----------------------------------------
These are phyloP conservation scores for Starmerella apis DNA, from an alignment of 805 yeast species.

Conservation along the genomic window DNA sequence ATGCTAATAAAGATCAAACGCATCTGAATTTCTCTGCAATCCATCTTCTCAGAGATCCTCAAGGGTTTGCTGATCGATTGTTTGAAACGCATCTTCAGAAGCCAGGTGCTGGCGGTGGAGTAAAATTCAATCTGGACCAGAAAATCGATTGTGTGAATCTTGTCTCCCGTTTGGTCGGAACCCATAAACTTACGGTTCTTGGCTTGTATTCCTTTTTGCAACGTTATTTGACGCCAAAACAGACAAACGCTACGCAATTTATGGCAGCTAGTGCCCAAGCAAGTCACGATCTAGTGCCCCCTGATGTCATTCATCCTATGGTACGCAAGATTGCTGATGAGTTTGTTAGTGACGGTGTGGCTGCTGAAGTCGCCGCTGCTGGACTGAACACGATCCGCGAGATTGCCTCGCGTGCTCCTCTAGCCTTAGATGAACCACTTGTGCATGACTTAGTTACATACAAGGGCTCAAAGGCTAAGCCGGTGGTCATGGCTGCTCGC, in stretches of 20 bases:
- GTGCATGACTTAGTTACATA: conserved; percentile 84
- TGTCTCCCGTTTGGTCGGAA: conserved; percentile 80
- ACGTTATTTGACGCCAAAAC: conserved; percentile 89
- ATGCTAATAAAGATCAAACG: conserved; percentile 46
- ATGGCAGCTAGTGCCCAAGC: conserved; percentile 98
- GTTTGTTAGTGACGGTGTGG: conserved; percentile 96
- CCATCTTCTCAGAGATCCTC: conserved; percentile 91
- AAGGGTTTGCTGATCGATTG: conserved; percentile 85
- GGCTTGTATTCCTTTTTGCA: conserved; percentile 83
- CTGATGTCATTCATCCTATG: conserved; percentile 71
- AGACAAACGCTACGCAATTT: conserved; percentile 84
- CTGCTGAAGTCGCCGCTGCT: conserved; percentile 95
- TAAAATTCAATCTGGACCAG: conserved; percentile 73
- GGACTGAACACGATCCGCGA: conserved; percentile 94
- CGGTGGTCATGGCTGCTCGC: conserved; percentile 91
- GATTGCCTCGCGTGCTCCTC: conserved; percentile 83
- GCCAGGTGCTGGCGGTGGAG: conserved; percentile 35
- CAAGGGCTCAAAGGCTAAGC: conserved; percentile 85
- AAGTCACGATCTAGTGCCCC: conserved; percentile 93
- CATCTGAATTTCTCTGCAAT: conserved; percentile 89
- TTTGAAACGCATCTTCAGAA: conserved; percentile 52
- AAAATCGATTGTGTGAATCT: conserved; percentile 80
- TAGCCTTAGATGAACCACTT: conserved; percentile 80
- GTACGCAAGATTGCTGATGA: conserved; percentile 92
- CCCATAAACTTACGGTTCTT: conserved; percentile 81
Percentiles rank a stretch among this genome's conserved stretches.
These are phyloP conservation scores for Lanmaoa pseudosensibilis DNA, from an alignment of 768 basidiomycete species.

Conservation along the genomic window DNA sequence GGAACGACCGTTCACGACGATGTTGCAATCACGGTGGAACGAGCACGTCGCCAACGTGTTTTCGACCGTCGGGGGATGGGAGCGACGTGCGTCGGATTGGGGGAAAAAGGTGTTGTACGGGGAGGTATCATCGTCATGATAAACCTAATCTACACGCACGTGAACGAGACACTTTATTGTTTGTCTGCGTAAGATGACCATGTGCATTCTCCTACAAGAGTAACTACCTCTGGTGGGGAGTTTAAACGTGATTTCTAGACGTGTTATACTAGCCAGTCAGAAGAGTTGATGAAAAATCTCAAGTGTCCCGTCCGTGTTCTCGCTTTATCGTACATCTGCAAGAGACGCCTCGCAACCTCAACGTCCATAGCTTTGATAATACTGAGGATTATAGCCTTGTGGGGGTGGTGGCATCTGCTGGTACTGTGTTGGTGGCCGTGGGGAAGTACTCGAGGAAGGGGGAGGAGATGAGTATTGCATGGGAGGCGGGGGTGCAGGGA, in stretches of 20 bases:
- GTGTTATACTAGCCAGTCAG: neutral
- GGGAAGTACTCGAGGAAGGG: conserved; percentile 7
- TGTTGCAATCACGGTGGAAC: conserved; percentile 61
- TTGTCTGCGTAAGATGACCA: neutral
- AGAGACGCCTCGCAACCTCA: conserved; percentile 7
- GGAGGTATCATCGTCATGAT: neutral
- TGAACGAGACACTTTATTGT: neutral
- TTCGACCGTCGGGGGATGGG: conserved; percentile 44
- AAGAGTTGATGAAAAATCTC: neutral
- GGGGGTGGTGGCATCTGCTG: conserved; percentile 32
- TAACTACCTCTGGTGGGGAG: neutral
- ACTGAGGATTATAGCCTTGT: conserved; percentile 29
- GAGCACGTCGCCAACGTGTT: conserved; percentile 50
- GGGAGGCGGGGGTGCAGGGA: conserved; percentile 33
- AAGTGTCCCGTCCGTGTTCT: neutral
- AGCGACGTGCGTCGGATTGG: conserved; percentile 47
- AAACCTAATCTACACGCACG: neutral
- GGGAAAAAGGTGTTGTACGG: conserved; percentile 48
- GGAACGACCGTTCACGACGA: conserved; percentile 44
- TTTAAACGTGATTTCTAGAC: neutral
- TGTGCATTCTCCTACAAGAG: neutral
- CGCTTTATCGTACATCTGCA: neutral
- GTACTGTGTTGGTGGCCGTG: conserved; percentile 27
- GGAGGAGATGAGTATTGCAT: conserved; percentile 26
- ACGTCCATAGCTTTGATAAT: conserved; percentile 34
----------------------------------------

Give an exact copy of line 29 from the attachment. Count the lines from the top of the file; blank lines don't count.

These are phyloP conservation scores for Lanmaoa pseudosensibilis DNA, from an alignment of 768 basidiomycete species.